As well as providing services by way of trade between residents and nonresidents of an economy (measured in balance of payments statistics), enterprises in an economy may also supply services internationally through the activities of foreign affiliates abroad. The Manual recognizes this in its discussions on and recommendations for FATS statistics, which comprise the major part of the third mode of supply, commercial presence. Included are recommendations on (1) the selection of foreign affiliates to be covered (which follows the definition of foreign-controlled enterprises used in the 1993 SNA)2; (2) the attribution of FATS statistics (including a discussion on attribution by activity and by product); and (3) the variables to be compiled. While this is a less well-developed area statistically than the balance of payments statistics, some FATS statistics for foreign-owned affiliates in the compiling economy may be found in, or derived from, existing statistics on domestic production, including national accounts statistics based on the recommendations of the 1993 SNA.
The recommended basic FATS variables discussed in the Manual are: sales (turnover) and/or output, employment, value added, exports and imports of goods and services, and number of enterprises. Additional FATS variables identified are assets, compensation of employees, net worth, net operating surplus, gross fixed capital formation, taxes on income, and research and development expenditures. The definitions of these variables are drawn from the 1993 SNA.
The final area in which the Manual moves beyond existing statistical frameworks is in the area where enterprises producing services in one country employ individuals who are residents of another country (in the BPM5 and 1993 SNA sense) on a non-permanent basis. This area is one in which countries make commitments under the GATS, and while some limited data are available from balance of payments statistics, there is a need for further development of statistics related to employment and income of foreign nationals. However, this area, which is part of the fourth mode of supply (presence of natural persons), is still under discussion by the Task Force, so there is relatively little discussion on, or recommendation for, compiling relevant statistics included in the Manual.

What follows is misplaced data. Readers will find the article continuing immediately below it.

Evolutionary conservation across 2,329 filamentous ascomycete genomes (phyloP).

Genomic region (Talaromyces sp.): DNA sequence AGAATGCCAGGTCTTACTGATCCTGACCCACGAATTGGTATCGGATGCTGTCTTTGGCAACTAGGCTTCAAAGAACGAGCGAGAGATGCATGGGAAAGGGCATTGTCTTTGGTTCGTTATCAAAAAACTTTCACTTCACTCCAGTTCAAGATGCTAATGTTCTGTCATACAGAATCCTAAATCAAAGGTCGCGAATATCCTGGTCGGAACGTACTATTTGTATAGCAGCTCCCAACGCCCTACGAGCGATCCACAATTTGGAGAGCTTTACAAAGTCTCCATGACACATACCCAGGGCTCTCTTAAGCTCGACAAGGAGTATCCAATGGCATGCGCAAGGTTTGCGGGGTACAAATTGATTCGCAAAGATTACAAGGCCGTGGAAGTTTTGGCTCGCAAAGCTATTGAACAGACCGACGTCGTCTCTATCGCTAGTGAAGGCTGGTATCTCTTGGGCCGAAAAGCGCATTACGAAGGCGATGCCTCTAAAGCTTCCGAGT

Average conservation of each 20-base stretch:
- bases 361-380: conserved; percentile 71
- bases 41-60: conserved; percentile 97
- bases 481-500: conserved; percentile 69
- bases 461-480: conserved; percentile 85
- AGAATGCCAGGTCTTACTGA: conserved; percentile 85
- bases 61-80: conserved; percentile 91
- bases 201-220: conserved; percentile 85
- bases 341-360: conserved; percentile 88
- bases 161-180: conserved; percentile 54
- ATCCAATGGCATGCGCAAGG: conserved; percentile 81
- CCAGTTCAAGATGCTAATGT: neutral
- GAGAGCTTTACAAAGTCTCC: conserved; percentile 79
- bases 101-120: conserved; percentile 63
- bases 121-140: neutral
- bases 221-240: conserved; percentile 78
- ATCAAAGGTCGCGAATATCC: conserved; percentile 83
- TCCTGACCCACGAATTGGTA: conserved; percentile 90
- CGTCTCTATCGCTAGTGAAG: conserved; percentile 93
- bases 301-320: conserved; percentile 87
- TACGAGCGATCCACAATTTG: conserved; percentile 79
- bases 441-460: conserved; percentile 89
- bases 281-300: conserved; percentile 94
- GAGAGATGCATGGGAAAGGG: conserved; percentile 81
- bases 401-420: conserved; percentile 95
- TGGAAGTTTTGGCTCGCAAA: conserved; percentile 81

The Manual proposes a phased approach to implementation so that countries, including those that are beginning to develop statistics on international trade in services, can implement these developments gradually and begin to structure available information in line with this new international standard framework. The sequence of elements, as suggested, takes into account the relative ease that many compilers may find in their implementation. However, the order is quite flexible, so that countries can meet the priority needs of their own institutions. Full implementation — to be seen as a long term goal — would represent a considerable increase in the detail of information available on trade in services.
The Manual takes account of comments received as a result of world-wide consultations with a range of statisticians and users of statistics, including balance of payments compilers, national accountants, compilers of data on employment and income, classifications experts, statisticians responsible for the compilation of data on production and/or use of services, and trade negotiators. An earlier draft of the Manual (November 2000) was translated into the official languages of the United Nations (Arabic, Chinese, French, Russian, and Spanish) and presented in March 2001 to the United Nations Statistical Commission for its approval. This approval was given and the Manual was finalized and published in English in 2002, in Chinese and Spanish in 2003 and in Russian in 2004 (see http://unstats.un.org/unsd/tradeserv/manual.asp. It is expected that Arabic and French versions of the final Manual will become available progressively.
The Task Force is now focusing on providing compilation guidance, particularly in the area of foreign affiliates trade in services. In addition, further development work is planned by the Task Force, in particular in the areas of telecommunications, internet-related, and environment-related services, as well as statistics relating to the movement of natural persons to take up employment on a non-permanent basis.
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1As described in Tourism Satellite Account: Recommended Methodological Framework, UN publication. Sales no. E.01.XVII.9
Other useful websites:
UNSD at http://unstats.un.org/unsd/tradeserv/